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Former CIA worker says he leaked U.S. surveillance data
The CIA sent him to Geneva in 2007; he had diplomatic cover and clearance giving him access to classified documents.
But he grew disillusioned there by the tactics he saw agency operatives use in trying to recruit a man to spy on Swiss banks, and he began thinking for the first time about exposing government secrets.
He temporized, however, fearing that his disclosures might endanger someone, and hoping that the election of Barack Obama might bring greater transparency to government.
But after taking a job for a private contractor, and being assigned to an NSA facility on a military base in Japan, he said he watched "as Obama advanced the very policies that I thought would be reined in," adding, "I got hardened."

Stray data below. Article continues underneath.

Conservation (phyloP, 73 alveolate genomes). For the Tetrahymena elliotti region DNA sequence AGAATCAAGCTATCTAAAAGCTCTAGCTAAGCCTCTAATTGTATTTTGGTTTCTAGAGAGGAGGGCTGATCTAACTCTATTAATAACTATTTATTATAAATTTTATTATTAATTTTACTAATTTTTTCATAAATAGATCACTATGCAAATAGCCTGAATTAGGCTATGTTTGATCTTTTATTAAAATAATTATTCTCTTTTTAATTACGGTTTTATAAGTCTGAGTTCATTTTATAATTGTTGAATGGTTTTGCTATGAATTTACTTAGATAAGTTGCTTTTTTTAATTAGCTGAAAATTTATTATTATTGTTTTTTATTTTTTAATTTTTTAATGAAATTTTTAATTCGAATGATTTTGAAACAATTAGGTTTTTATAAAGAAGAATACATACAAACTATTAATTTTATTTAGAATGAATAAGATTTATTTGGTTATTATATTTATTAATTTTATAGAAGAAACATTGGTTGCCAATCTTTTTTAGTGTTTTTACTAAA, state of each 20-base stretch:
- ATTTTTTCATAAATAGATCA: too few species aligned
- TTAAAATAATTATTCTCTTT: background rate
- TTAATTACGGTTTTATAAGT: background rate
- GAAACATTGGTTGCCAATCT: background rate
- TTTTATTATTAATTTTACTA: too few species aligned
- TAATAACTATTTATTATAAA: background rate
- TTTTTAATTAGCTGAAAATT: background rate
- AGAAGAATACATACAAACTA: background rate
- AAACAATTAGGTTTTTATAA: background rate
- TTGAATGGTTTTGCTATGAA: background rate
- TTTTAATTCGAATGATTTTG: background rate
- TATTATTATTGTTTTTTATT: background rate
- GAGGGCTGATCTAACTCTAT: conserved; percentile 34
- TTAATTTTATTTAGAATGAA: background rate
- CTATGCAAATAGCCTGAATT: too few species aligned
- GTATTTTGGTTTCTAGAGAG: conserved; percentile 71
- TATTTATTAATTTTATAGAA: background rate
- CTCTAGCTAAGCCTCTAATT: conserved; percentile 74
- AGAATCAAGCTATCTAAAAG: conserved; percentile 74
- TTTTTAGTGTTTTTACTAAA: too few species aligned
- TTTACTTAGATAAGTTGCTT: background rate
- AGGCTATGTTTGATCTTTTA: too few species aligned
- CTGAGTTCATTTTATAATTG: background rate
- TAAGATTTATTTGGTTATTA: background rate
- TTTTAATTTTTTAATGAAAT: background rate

He has gradually embraced, with ever-greater fervor, the causes of transparency and Internet freedom.
The Guardian said he had been fully transparent himself when challenged by its reporters to confirm the authenticity of the materials he provided. It said he offered his Social Security number, even his CIA identity number.
Snowden said that he admired both Daniel Ellsberg, the source of the Pentagon Papers, and Bradley Manning, the Army private who has acknowledged providing huge troves of government documents in the WikiLeaks scandal.
But he drew a contrast, saying that "I carefully evaluated every single document I disclosed to ensure that each was legitimately in the public interest." He said that "harming people isn't my goal. Transparency is."
Snowden said that he now hopes he might be granted asylum someplace - possibly Iceland - but that he is prepared for whatever happens.
"I feel satisfied that this was all worth it," he said. "I have no regrets."